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Facebook launches dark mode for desktop

Available now!

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With the coronavirus pandemic keeping everything down, the world has gone dark. However, even before the crisis, the app world has kept the lights down already. Throughout the past few months, several of the world’s biggest social media networks have implemented dark modes for their respective apps.

Despite the prevalence of dark mode, desktop versions haven’t followed through with their own takes on the low-power efficiency mode yet. Finally, Facebook is changing this delayed launch of desktop-exclusive dark modes.

Today, Facebook users can finally toggle dark mode on the desktop version. Rolling out to most users, the dark mode is accessible through the Settings menu and selecting “See New Facebook.” Likewise, users can switch back by selecting “Switch to Classic Facebook.”

The dark mode uses a combination of dark and light grays. It doesn’t use a stark contrast of true black and white.

Besides the dark mode, the “New Facebook” mode refreshes the site’s layout for a smoother and sleeker look. The new layout feels more like a cohesive hub, rather than a cluttered site. Naturally, it won’t appeal to most users yet. Unfortunately, if you want the new dark mode, you must live with the new layout.

Still, it’s better than nothing to keep your eyes safe at night.

SEE ALSO: Facebook rolls out new interface with dark mode

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Globe has first-ever Eco-SIM in Asia

More sustainability

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Eco-SIM

Globe debuted the first-ever Eco-SIM cards in Asia for postpaid mobile customers made from recycled refrigerator waste.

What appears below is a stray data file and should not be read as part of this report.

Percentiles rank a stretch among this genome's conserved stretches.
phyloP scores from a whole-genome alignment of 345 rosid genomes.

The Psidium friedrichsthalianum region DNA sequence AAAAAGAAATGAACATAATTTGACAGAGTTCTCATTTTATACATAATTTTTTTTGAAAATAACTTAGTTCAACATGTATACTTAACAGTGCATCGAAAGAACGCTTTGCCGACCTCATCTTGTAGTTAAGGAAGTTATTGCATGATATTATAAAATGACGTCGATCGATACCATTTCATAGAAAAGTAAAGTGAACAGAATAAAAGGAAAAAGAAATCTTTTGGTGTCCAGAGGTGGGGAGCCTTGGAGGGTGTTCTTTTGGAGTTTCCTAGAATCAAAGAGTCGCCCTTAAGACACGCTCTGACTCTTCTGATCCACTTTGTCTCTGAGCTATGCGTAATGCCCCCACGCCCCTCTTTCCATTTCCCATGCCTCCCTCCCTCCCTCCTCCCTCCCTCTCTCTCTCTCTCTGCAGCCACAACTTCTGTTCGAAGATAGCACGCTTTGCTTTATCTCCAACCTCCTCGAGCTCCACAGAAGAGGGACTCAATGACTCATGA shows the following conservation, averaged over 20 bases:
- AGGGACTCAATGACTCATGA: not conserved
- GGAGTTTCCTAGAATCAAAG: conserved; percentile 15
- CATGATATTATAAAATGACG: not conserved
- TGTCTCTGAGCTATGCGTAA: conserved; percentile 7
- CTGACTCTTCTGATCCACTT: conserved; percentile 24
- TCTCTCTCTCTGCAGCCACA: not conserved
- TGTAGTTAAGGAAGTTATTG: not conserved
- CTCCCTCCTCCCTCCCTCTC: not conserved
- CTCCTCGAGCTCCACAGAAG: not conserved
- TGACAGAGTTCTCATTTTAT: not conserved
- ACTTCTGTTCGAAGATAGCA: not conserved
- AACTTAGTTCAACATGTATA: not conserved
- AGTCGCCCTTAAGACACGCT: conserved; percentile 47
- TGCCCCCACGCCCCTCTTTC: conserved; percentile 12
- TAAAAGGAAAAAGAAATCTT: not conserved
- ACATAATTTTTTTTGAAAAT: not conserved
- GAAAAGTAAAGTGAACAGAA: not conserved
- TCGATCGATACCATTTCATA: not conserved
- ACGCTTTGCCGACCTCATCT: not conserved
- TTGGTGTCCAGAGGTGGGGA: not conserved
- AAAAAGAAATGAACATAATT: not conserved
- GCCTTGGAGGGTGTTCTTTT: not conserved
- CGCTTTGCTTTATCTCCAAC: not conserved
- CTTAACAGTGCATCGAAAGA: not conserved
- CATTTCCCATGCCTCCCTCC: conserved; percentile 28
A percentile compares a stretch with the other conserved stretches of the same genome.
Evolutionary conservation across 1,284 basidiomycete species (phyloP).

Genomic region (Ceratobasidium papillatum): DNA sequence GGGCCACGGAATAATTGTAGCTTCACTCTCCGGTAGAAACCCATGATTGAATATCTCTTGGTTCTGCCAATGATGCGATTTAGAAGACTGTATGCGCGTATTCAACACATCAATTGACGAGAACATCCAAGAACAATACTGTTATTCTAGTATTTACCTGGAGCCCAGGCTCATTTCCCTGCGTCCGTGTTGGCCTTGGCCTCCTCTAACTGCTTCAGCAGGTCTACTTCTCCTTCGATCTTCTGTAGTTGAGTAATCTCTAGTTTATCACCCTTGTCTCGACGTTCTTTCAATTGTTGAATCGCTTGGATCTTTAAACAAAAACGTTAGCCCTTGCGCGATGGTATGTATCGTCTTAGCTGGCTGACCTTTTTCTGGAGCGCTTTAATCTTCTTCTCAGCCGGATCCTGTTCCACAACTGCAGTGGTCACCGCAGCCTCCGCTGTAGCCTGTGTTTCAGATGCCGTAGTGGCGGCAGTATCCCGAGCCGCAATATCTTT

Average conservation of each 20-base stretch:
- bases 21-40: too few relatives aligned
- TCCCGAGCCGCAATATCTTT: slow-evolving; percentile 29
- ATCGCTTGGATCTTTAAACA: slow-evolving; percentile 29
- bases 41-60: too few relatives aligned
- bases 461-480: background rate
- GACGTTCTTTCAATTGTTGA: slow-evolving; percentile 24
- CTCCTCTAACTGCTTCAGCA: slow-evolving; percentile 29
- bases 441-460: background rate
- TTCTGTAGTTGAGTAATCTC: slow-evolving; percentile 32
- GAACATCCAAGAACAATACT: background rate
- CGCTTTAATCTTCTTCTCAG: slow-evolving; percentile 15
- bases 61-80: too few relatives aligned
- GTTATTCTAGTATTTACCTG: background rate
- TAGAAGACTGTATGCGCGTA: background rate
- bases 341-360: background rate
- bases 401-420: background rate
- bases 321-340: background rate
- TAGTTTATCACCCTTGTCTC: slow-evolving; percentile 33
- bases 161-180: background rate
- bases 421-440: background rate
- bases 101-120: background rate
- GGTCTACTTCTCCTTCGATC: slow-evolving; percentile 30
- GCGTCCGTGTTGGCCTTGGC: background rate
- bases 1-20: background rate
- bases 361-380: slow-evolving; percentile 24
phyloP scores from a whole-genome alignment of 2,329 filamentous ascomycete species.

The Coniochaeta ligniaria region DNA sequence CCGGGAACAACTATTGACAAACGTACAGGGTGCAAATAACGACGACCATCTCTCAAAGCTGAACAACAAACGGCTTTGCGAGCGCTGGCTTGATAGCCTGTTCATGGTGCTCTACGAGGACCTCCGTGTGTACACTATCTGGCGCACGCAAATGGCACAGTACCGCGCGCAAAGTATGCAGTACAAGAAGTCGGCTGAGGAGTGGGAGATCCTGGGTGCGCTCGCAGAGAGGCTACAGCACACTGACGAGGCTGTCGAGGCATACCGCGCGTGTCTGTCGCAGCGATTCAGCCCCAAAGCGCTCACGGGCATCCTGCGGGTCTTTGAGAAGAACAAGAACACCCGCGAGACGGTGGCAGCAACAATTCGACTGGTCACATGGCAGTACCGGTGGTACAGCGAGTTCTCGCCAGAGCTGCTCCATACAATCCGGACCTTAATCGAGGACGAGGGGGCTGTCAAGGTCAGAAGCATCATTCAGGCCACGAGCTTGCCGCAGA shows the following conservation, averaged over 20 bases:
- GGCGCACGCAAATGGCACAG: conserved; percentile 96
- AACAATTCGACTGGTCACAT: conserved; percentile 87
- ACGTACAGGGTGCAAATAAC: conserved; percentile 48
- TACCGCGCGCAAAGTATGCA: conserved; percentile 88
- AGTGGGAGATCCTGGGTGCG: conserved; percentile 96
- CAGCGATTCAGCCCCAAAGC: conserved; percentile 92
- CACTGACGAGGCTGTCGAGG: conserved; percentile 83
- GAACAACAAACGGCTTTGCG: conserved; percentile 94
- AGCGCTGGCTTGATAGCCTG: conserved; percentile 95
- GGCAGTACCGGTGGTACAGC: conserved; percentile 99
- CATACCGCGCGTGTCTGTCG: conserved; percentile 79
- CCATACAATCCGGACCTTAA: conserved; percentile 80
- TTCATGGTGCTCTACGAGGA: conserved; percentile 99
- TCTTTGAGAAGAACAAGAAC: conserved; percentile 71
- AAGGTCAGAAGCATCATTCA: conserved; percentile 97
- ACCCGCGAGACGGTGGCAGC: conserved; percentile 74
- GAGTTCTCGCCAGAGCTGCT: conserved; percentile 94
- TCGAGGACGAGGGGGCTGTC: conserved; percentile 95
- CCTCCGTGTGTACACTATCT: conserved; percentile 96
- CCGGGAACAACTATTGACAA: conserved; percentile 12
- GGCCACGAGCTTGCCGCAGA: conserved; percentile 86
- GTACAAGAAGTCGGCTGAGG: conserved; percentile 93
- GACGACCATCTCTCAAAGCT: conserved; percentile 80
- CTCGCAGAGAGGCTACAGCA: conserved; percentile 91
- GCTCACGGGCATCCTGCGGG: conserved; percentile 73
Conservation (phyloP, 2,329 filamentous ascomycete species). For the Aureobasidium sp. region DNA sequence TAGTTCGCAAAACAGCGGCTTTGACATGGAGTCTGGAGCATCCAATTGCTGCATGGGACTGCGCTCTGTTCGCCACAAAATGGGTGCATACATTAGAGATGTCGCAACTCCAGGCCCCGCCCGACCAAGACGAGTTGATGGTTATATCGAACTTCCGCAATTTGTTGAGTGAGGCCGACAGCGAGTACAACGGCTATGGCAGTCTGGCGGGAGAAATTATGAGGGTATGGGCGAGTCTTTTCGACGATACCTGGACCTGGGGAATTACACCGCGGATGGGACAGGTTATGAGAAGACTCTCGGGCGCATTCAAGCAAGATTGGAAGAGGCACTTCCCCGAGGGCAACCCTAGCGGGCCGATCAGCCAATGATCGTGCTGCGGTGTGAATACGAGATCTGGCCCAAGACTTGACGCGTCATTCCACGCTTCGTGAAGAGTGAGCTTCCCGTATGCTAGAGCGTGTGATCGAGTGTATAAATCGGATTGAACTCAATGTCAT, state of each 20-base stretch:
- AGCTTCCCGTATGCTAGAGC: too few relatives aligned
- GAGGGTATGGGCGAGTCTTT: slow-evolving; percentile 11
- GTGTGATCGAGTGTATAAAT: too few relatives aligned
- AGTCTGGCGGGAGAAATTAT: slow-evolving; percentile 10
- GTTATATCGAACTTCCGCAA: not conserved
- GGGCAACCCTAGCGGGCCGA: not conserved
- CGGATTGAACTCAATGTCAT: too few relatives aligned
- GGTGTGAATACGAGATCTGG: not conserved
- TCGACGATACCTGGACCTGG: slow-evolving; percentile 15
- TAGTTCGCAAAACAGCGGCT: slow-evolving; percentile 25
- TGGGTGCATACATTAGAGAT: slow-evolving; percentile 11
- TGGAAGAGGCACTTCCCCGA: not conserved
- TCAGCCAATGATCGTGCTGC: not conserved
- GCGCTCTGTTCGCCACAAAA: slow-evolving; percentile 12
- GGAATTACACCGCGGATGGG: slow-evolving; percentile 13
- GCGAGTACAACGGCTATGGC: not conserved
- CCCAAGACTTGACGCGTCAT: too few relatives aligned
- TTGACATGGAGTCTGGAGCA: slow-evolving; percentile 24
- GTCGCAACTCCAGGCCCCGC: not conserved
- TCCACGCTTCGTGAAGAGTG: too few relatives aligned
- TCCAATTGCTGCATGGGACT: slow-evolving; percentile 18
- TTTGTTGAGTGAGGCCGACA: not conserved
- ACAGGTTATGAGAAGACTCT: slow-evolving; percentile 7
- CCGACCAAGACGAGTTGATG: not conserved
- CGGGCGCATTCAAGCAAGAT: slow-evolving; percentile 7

The initiative is part of Globe’s contribution to environmental sustainability in time for January’s Zero Waste Month celebration.

The Eco-SIM card was first developed in 2020, in partnership with the Veolia company; it has a neutral carbon footprint.

100 percent recycled waste

The telecom provider partnered with Thales to employ the said Eco-SIM cards starting from November last year, made from 100 percent recycled materials.

The SIM cards are made from recycled polystyrene recovered from discarded refrigerator interiors.

Thales has a comprehensive carbon offset program that also ensures there is no further carbon footprint during the manufacturing process of the Eco-SIM cards.

SIM cards, while the smallest consumer items, equate to about 20,000 tons of plastic and other polymers as about 4.5 billion cards are manufactured every year.

A global leader in advanced technologies, Thales has presence in the Philippines since 2010.

The company has been a strategic partner for consumers in the civil aviation, defense, digital security, air traffic management, and ground transportation sectors.

From eSIMs to Eco-SIMs

In 2018, Globe was also the first in the country to introduce electronic SIMs or eSIM, as another alternative to the physical SIM cards.

They are basically digital SIMS embedded in compatible mobile phone models, allowing users to manage multiple mobile numbers on just one device.

The eSIM also allows gadgets like smartphones and smartwatches to be connected under one mobile number.

More sustainability

Back in 2019, Globe became a signatory to the United Nations Global Compact, committing to implement universal sustainability principles on human rights, labor, environment, and anti-corruption in its operations.